Irish adventures in the North-West passage

An Irishwoman’s Diary: Entering new territory

Once upon a time there were career adventurers and there were quiet adventurers, before social media changed the game. Though we can all be famous now, some people still manage to make little of lots and lightly shake off the stardust that is their due.

Máire Breathnach is one of those people, and perhaps it runs in the family. Over three years ago, she and her niece, Sibéal Turraoin, became the first two Irish women to navigate the North-West passage, the ice-bound Arctic route linking the Atlantic and Pacific oceans.

And are they household names? That’s not quite their style. When I first came across Máire, she was circumnavigating this island solo, while I was making a bit more noise about a similar voyage for this newspaper. Even as the last report from our sunwise sojourn was transmitted on a mobile phone the size of a brick, Breathnach was planning further and farther escapades.

In recent years, the music teacher has crossed the Atlantic several times, and circumnavigated South America, for which she was honoured by her peers in the Irish Cruising Club. In 2010, she set course and compass for Arctic waters with her partner, Andrew Wilkes, and her niece, Sibéal, from the Ring gaeltacht on board. Two years before, they had sought out ice in the 67ft boat Arctic Tern , sailing up to Greenland and beyond to Baffin island. When Turraoin heard of plans to head north again, she was determined to be on board.


Young Larry was the name of the 44ft gaff-rigged steel yawl acquired for this journey. In spring of 2010, only 96 vessels had transited the North-West passage successfully – including the Irish crew of aluminium yacht Northabout in 24 days in 2001. As with the first such voyage, recorded by Norwegian Roald Amundsen, some of the transits had taken place over several seasons, but shrinking sea ice in recent years has made it much more navigable.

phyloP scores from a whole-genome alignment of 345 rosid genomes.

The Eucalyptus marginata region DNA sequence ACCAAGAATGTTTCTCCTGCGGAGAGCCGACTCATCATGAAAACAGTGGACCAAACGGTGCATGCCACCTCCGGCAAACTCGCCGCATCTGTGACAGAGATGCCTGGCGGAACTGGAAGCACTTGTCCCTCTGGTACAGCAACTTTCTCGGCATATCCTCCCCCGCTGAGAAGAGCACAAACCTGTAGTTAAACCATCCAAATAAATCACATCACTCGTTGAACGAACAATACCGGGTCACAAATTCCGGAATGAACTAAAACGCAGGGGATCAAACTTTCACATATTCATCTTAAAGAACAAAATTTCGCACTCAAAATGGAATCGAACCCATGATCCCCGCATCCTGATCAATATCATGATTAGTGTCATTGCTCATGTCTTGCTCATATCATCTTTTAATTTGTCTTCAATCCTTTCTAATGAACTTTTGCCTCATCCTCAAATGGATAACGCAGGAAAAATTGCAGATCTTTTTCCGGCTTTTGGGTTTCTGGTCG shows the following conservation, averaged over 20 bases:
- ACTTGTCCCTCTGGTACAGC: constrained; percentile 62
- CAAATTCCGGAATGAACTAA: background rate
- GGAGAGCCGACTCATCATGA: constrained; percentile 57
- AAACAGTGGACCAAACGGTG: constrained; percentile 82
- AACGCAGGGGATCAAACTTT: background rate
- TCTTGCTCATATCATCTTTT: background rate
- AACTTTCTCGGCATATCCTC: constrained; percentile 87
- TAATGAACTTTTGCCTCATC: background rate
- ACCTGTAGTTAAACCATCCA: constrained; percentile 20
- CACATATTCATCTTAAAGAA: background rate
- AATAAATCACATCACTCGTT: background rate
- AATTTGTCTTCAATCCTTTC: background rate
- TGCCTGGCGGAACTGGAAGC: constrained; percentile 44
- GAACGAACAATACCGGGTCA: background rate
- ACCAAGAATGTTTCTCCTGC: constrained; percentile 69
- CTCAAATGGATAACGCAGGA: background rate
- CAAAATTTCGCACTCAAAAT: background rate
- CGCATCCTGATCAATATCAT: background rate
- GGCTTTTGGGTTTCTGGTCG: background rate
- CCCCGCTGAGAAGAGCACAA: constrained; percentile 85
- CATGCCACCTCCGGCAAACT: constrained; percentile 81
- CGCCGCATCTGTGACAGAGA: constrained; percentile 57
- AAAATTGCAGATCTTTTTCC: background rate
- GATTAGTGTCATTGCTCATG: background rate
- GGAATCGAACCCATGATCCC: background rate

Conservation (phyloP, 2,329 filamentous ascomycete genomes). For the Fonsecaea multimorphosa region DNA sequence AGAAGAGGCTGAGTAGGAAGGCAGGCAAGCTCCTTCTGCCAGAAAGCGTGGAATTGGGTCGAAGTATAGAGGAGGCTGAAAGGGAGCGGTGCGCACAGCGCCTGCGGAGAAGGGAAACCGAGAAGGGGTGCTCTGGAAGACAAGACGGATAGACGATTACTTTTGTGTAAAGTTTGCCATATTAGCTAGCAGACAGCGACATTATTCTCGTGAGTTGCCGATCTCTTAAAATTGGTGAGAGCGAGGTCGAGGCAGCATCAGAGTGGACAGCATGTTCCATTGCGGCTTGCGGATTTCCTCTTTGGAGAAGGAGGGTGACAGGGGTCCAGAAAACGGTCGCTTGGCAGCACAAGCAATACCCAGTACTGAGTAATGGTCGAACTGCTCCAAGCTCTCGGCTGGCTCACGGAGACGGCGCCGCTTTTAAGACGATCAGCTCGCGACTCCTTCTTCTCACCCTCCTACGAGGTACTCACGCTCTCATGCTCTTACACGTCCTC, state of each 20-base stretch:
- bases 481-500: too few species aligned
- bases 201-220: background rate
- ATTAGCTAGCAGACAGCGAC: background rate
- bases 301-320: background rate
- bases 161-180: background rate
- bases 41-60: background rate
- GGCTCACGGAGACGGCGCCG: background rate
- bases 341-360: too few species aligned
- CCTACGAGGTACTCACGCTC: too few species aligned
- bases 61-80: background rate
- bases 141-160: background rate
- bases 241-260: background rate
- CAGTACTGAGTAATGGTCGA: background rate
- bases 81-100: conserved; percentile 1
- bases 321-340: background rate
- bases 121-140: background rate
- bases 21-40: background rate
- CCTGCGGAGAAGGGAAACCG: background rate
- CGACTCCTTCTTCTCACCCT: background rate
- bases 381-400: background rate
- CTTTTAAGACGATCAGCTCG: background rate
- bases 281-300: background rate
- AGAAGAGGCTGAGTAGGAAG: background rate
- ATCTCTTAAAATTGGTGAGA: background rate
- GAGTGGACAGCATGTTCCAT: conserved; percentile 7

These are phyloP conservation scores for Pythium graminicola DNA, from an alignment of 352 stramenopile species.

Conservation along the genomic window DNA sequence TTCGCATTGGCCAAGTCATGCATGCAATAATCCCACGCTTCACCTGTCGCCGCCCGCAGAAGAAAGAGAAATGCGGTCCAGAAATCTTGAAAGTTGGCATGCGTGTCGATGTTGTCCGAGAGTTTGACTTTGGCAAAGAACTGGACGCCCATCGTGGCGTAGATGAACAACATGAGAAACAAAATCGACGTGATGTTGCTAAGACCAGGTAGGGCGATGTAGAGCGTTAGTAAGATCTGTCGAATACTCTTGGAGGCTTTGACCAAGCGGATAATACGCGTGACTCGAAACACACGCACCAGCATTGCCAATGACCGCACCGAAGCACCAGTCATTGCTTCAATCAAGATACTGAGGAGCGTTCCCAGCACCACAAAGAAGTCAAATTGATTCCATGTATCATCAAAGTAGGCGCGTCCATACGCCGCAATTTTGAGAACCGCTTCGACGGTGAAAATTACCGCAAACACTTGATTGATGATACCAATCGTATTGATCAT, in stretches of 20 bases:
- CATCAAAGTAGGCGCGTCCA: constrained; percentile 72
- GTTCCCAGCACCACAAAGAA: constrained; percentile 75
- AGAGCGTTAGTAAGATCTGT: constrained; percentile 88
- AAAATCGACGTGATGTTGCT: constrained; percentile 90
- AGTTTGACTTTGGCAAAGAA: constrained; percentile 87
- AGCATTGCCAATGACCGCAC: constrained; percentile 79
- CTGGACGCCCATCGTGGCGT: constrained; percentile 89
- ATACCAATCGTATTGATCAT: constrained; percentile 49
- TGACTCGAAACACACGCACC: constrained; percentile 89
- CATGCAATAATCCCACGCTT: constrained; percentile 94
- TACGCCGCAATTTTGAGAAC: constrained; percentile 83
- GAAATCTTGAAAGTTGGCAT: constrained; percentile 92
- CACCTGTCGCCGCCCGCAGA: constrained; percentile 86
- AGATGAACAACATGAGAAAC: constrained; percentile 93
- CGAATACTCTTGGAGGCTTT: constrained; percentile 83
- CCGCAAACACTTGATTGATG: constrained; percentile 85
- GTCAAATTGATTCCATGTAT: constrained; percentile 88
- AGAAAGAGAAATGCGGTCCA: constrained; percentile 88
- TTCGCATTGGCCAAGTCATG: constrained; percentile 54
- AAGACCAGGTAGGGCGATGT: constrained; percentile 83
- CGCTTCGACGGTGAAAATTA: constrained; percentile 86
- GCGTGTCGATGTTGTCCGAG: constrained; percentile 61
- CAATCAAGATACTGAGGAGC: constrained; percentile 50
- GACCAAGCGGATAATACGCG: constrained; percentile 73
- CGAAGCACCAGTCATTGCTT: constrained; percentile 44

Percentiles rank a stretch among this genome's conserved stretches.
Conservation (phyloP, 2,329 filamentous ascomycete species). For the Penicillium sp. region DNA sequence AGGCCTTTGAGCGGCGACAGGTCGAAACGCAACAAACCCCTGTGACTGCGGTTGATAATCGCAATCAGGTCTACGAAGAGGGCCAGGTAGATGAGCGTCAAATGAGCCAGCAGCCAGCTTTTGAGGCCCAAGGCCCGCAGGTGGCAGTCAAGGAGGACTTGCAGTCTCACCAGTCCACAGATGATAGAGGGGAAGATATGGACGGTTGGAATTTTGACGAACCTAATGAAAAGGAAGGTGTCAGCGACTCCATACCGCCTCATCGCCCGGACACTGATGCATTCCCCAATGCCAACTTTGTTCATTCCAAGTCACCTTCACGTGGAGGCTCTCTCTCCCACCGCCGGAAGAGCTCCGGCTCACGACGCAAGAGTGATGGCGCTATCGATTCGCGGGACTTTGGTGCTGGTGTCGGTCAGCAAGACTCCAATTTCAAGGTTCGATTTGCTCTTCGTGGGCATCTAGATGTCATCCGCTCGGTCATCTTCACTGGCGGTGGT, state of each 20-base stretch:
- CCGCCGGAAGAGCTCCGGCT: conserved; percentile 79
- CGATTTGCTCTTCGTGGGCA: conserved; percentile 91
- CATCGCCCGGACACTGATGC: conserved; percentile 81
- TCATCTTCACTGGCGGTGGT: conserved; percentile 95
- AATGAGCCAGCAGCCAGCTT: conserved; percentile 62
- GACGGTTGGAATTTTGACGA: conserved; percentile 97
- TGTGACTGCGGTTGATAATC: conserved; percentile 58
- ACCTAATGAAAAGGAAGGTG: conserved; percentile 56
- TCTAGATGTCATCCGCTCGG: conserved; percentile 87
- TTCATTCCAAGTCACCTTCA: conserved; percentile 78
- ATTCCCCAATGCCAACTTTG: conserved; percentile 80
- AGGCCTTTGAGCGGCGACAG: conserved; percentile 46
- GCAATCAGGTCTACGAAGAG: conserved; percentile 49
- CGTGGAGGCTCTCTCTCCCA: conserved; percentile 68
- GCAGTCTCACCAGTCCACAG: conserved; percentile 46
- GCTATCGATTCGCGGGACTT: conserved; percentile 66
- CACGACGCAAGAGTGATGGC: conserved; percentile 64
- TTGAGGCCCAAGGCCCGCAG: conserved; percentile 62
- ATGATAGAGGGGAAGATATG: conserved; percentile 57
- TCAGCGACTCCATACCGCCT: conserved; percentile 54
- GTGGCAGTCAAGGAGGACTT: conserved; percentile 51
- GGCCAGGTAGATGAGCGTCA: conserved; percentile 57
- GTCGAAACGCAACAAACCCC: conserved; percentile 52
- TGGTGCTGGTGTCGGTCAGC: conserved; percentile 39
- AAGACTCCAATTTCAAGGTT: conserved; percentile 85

Two weeks and 1,700 miles after leaving Dingle, Co Kerry – where they had waited for north-westerly winds to ease – the Young Larry trio berthed in Nuuk in Greenland to stock up with supplies, fuel and water, and to buy a rifle. Although two of the three on board had run marathons, they were aware that polar bears could cover 40km an hour and swim for up to 50 miles.

Humpback whales, Arctic terns, seals, snow buntings greeted them on their day sails up the west Greenland coast, encountering spectacular icebergs in Disko Bay. Crossing Baffin Bay, of Lord Franklin fame, they began to study ice charts and welcome a fourth crew member on board, Dermot O’ Riordan.

Matthieu Bonnier, a Frenchman attempting to row the same route in a 20ft boat with a dog, was one of many fellow travellers that they encountered. A five-metre aluminium pole for fending off floes became their best friend – along with the musical instruments, including her concertina, that Máire had “smuggled” on board. One evening at Beechey island, as Wilkes recorded in his log, O’Riordan was cleaning teeth before hitting bunk when he glanced out of the port hole and caught the eye of a polar bear looking straight back. “Armed with the rifle and cameras, we watched the bear swim around the boat for 20 minutes,” he wrote.

On August 22nd, they sailed into King William island, where they were served raw and cooked Arctic char, Muktuk or raw whale, caribou meat and more. Many nautical miles later, they made landfall at Nome, where they found launderettes that doubled up as bars. By the time their target of Kodiak island in Alaska was reached, it was time to winter the boat and sail the following year to San Francisco. Wilkes and crew played down the hazards, played up the fun of it all, giving most detailed advice in their log for those of us who might decide to follow in their wake.

In her locality, and on her website, Turraoin has exhibited spectacular photographs, ranging from icebergs and floes, to swimming polar bears to images of the Northern Lights. “You can sound like a muppet, especially in Ireland, if you go on too much about something like this,” she says, admitting that neither she nor her aunt have publicised their achievement. “Surrounded by absolutely nothing, it was the most beautiful seascape.” She adds that she left a little bit of her heart up in the Big White. See